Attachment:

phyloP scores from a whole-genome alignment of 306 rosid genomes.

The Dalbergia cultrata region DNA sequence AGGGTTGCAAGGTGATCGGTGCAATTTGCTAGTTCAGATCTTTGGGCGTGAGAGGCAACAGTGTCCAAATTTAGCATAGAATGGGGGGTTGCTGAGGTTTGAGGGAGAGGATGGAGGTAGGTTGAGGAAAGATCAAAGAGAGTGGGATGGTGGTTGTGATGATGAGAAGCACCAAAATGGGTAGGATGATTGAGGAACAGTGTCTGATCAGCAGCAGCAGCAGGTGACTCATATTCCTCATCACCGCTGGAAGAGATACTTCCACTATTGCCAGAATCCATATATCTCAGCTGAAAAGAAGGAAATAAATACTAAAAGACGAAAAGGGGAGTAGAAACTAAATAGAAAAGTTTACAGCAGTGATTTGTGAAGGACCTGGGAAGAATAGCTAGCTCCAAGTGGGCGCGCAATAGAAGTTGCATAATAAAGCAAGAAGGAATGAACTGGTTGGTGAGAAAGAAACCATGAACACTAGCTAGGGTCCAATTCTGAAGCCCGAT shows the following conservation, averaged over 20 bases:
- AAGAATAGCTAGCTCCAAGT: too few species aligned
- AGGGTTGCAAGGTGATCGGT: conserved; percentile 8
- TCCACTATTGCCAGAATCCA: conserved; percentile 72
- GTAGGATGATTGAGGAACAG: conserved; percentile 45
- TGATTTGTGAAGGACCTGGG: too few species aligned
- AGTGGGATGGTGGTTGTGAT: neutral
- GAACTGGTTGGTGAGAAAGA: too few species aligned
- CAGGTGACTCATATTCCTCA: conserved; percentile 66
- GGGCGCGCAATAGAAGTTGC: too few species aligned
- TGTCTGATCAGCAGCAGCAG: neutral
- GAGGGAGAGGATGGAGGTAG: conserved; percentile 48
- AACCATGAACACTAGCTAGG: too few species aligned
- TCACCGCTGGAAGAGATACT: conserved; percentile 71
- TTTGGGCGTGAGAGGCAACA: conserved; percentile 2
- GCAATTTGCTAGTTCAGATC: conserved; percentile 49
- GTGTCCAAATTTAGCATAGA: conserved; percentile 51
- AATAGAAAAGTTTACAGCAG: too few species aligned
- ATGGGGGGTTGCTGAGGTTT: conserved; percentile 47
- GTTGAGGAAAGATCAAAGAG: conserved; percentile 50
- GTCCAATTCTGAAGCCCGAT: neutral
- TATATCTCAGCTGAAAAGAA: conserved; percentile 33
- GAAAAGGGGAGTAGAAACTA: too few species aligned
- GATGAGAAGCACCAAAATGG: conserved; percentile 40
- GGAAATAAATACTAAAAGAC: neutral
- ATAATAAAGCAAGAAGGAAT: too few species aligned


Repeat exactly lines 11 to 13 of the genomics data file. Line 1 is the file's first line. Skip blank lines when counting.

- GGGCGCGCAATAGAAGTTGC: too few species aligned
- TGTCTGATCAGCAGCAGCAG: neutral
- GAGGGAGAGGATGGAGGTAG: conserved; percentile 48